9. 1778 - Washington's Continental Army integrated a number of African Americans. There was also an all Black battalion from Rhode Island and Black companies from Connecticut and Boston, called the Colonials and Bucks of America.
  10. 5,000 Black Soldiers fought in the 300,000 Continental Army


 1775 -  Several states paid bonuses to Black crew members and granted freedom. In short, the Continental Navy did not bar Blacks. The Navy was supplemented by individual state and private funding. Ship crews were integrated and Black crew members came with prior maritime experience. (It was reported that some made it up the ranks of pilots; pilots are responsible for navigating a ship through narrow or congested waterways.)

Secretary of War James McHenry
Established Policy Banning Negroes in the Marines.


  1. A dozen or more African Americans served in the Marines.
  2. First African American to fight as a Marine was John Martin (Keto). He was enlisted without his Delaware slave owner's permission and saw combat on the USS Reprisal. He was at sea for a year and a half and perished when his ship sank in October, 1777.


***1798 - Marines re-instituted. Secretary of War James McHenry proclaimed, "No Negro, mulatto, or Indian to be enlisted." Following British protocol, the United States Marine Corps enacted a policy which "set a higher standard of unit cohesion for Marines so that they would remain loyal, maintain shipboard discipline and help put down mutinies."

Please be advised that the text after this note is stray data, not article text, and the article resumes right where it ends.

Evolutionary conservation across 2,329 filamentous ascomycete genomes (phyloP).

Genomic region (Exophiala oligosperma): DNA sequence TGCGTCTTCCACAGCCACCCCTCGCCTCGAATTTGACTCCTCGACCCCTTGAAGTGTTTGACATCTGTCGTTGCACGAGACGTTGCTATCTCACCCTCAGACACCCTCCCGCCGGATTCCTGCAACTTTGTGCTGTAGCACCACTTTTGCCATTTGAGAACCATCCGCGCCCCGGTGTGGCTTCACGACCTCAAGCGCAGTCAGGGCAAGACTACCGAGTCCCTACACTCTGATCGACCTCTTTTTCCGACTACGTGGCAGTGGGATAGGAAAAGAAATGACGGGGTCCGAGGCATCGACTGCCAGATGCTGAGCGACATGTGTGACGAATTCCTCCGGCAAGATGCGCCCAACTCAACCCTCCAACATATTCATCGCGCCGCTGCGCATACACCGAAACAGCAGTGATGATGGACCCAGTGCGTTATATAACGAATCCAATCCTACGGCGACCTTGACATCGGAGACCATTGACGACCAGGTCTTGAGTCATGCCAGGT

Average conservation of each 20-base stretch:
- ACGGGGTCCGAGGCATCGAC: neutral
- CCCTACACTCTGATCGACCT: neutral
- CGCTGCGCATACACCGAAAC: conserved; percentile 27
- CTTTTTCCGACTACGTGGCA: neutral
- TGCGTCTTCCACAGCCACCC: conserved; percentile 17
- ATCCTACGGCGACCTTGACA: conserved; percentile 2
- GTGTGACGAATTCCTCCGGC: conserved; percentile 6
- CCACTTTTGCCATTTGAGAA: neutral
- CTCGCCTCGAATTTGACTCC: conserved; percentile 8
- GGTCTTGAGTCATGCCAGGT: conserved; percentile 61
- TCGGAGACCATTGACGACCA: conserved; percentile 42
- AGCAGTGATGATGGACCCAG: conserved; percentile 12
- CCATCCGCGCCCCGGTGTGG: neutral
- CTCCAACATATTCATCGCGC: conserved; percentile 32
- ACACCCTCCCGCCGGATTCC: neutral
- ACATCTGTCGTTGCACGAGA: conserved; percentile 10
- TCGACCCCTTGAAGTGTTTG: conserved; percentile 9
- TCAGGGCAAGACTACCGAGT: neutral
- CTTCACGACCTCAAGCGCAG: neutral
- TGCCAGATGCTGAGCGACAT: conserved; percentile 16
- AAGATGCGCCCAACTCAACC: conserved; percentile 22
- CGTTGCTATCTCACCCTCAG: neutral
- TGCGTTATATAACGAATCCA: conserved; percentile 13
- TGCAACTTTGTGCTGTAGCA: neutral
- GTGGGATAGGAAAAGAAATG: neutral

The Marines did not change their long standing policy until 1942, when Howard P. Perry became their first African American recruit and launched the history of the Montford Point Marines. Protests, letters to Congress, and the Axis Powers' machinations of World War II, led to the signing of Executive Order 8802. It ended discrimination in the National Defense Industry. No longer could Blacks be prevented from enlisting in the United States Marine Corps.

Throughout history it has been shown that Black participation in military service has been met with reservations. Reasons given include fear of slave revolts and mutinies, not wanting African Americans to ascend the socio-economic ladder, and the belief that Blacks were not intelligent enough to fight in combat situations. In reality, since the American Revolutionary War, Blacks had received high marks and praise from their commanding officers and demonstrated bravery. It is indeed unfortunate that Blacks were able to participate in military service only after military organizations were forced to allow them. So little faith was behind the Montford Point Marines in the 1940s that these soldiers were considered an experiment, and they were sent to outlying regions of the Pacific.

Early Black Military Experiences demonstrate the willingness for men, who in some cases, did not have their freedom, but were ready to fight. The Colonial Era and the Revolutionary War provided a preview of what Blacks in combat could achieve.


Notes:  * Despite Salem Poor's surname, he was able to purchase his freedom as a slave with a year's salary in 1769. Salem Poor was sent to build a fort in Bunker Hill during the Revolutionary War. He killed British Lieutenant Colonel James Abercrombie in Charlestown, MA during combat. The Battle of Bunker Hill had approximately 1,000 African American casualties. 14 American Officers sent a petition to the Massachusetts legislature, proclaiming that Poor "Behaved like an experienced officer as well as an excellent soldier." Salem Poor was featured on an American Postal Stamp two centuries later. From

In 1736, Blacks served as officers in a military unit to defeat the Natchez Indians in Mobile, Alabama.  This marked the first time Negroes were officers.